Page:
Just because the American Independence Day is past doesn't mean you need to stop celebrating. Why not honor our French friends by going to a Bastille Day party?
Bastille Day Party
Friday, 7 p.m.
Between Berkeley St. and Clarendon St., Boston
We’re pretty confident that this annual celebration of francophone culture is the most excitement Marlborough Street gets all year. As always, two French-speaking musical acts will perform. This year it’s the eclectic French group Paris Combo and the American hot jazz group Hot Sardines. And of course, there will be plenty of French food and beer and wine for revelers.
Travelogue: Songs from the Road
Friday through Sunday
Community Music Center of Boston
34 Warren Ave., Boston
The Open Theater Project’s 2015 Resident Musical Theater artists, including Molly Gervis, Hollyann Marshall, Leah Carrow and Hilary Costa, will perform a selection of travelling songs from Broadway musicals as well as singer-songwriters like Joni Mitchell, Randy Newman, Ben Folds, Nanci Griffith and Mary Chapin Carpenter.
Frank Santos, Jr.
Saturday, 7 p.m.
The Wilbur Theater
246 Tremont St., Boston
Frank Santos, Jr. is a local maestro of stage hypnosis, a very mysterious phenomenon. What exactly makes randos from the audience make total fools of themselves on stage? Nobody’s really sure. A skeptic would say people just want an excuse to be silly. Maybe, but if Santos does actually have Svengali powers, we’re glad he’s using them for harmless fun.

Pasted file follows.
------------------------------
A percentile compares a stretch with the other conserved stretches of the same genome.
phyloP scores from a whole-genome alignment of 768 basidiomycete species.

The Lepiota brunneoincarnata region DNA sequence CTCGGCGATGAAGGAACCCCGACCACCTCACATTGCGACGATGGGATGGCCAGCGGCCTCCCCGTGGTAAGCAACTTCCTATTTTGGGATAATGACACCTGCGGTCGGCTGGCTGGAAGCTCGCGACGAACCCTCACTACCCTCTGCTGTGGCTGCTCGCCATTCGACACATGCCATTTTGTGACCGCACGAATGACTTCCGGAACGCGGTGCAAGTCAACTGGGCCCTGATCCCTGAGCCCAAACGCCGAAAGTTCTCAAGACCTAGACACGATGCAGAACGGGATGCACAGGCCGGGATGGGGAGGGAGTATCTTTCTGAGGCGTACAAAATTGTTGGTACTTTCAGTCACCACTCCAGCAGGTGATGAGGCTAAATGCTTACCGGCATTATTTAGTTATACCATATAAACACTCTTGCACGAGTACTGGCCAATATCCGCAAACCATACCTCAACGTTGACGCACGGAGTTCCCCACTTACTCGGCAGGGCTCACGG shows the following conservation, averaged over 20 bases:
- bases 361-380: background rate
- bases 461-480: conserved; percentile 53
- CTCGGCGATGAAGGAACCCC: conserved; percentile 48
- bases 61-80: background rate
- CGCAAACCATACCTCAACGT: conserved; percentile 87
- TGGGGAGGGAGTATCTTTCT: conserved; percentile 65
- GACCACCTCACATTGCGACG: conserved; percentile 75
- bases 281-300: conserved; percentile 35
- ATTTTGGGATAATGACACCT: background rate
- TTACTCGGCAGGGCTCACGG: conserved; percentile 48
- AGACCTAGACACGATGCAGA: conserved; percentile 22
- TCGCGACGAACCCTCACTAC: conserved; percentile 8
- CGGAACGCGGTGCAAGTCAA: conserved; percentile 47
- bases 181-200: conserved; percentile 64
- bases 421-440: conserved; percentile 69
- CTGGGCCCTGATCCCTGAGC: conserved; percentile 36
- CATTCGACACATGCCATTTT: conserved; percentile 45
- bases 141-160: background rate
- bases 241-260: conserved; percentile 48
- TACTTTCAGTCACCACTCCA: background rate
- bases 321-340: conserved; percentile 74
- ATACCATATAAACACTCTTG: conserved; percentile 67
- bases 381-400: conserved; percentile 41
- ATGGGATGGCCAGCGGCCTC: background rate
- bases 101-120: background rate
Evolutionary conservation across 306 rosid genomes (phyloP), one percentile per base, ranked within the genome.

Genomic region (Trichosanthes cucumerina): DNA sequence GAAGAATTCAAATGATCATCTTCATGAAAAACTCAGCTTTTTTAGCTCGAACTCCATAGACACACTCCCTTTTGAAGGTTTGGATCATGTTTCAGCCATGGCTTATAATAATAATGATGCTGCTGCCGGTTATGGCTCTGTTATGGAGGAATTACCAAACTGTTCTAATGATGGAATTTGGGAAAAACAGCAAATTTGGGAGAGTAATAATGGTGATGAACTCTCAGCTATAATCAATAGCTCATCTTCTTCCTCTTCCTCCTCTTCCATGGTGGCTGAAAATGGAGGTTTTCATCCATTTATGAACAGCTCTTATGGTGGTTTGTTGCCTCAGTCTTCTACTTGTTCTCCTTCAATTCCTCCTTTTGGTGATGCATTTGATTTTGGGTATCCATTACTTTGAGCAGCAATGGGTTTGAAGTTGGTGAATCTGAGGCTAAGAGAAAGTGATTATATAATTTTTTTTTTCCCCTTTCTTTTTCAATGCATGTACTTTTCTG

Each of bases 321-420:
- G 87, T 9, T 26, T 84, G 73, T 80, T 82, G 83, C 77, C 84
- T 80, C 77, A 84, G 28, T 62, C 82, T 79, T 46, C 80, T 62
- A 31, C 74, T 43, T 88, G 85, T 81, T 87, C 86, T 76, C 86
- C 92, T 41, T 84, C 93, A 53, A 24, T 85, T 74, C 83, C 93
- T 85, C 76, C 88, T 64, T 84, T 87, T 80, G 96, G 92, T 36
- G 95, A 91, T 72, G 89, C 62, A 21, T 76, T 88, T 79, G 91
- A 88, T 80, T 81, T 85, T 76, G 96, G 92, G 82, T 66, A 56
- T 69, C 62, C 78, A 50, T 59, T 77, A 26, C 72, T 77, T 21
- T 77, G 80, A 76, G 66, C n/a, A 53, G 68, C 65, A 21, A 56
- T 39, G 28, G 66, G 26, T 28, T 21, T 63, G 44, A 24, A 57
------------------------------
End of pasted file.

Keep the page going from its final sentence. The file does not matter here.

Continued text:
Thursday through Sunday
The Lawn on D
420 D St., Boston
We’re not sure if the Lawn on D had wind of this year’s rabbit infestation (the cutest infestation ever, to paraphrase Mitch Hedberg), or if plans to show this travelling installation, consisting of five giant white bunnies that glow in the dark, might have just summoned it. Either way, it worked out very nicely—now go down there and take your obligatory selfie.
Dancing In The Streets: Chun Jou Tsai
Friday, 8:30 p.m.
City Hall Concourse
93 Highland Ave., Somerville
Somerville Arts Council presents Taiwanese dancer Chun Jou Tsai, performing, along with seven companions, an original work entitled “the Dream Project”, in which Tsai creates a bodily reflection of Chinese calligraphy, mixing Chinese long-sleeve dance with Western improvisational dance to portray a Buddhist poem about persevering toward one’s dreams, especially when they seem hopeless.